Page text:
In the case study that Canestrari did for her certificate, she conducted extensive research on the Mount Vernon school and on Rosenwald Schools in general. Some of her research follows:
The land on which the Mount Vernon Rosenwald School is situated was sold by white businessman and landowner Andrew Link to the Lincoln County School Board for eight dollars in 1902. The deed states the land was “To be used as a schoolhouse site and for the benefit of the free school for Dist. No. (Mt Vernon) colored race.” That year the Mount Vernon Academy was built and stood until the community petitioned for a Rosenwald school.
On Sept. 10, 1924, William F. Credle, the Rosenwald Fund supervisor with the North Carolina Department of Public Instruction sent a request to the Rosenwald Fund for help building 22 schools in 10 counties. Mount Vernon was one of three schools in Lincoln County approved for funding at this time. Schools were only approved if the black community demonstrated support for the school by raising money and donating labor or land. The school also had to have the backing and financial support of the white community and school board.
According to information from the Fiske University Rosenwald School database, the total cost to build the school was $2500 with $300 from the black community, $1500 in public funds, and $700 from the Rosenwald Fund.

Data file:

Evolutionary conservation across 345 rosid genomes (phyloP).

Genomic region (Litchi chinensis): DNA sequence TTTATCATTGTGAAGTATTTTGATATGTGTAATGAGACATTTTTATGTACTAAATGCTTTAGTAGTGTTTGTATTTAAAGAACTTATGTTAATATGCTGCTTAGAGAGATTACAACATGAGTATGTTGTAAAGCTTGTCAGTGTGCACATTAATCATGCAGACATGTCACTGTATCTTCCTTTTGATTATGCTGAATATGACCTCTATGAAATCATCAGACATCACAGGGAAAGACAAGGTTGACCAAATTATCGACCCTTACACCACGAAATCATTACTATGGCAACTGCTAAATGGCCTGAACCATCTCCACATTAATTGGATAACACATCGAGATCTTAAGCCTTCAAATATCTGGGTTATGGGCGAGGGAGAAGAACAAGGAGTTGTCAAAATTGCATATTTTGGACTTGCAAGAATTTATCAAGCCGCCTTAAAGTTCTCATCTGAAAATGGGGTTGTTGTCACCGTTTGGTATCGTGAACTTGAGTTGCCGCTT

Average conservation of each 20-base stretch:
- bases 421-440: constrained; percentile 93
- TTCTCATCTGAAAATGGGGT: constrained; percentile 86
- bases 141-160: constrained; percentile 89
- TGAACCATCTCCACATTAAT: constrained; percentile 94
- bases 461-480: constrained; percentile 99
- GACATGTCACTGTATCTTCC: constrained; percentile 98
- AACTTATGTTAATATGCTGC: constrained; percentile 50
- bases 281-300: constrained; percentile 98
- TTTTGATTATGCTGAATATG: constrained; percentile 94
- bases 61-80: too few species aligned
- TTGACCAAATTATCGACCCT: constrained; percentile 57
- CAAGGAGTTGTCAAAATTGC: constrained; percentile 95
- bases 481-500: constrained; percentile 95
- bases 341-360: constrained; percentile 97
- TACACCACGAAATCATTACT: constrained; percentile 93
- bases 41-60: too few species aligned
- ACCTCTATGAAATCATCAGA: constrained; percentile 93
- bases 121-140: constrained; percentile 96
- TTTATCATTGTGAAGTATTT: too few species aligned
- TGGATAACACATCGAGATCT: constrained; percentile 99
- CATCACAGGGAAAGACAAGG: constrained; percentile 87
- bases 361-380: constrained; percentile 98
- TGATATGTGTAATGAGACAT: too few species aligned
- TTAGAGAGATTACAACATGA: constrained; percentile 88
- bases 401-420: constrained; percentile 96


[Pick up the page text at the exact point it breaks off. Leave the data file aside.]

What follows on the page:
Once built, the school functioned as an elementary school with one room for first through third grade and the second classroom for grades four through six. In 1960, following desegregation, the school closed, and classes were moved to the Newbold Elementary School. In 1961 the church next door, the Mount Vernon Missionary Baptist Church, purchased the school and used it as a meeting hall. Historically the church and its members were instrumental in building and supporting the schools built on the site.
The school has been altered and updated over the years. Its historic details have been either hidden or removed. The large, tall bank of 9x9 windows, a defining characteristic of Rosenwald Schools, that stretched along the front and back of the school were replaced with smaller windows. The wood exterior has been covered with vinyl siding. Interior wood paneling and drop ceilings covered the original tongue and groove.
“When evaluated in 2011, the North Carolina State Historic Preservation Office found it couldn’t be encouraging about it as a likely candidate for listing on the National Register of Historic Places,” Canestrari said. “It was recommended that the school building be returned to its historic appearance by literally unwrapping it to reveal the historic materials underneath.”
With the help of local Lowe’s store volunteers, the drop ceiling and wood paneling were removed in June. In addition, the board has worked to raise money and apply for available grants. The Mount Vernon Rosenwald School recently received grant funds from the county and the Marion Stedman Covington Foundation which will allow work on the exterior façade to begin this spring.
Once the historical details of the building are more visible, the board plans to have the site re-evaluated for inclusion in the National Register of Historic Places.
Interviews are planned with surviving students of the Mount Vernon Rosenwald School and will be published at a later date.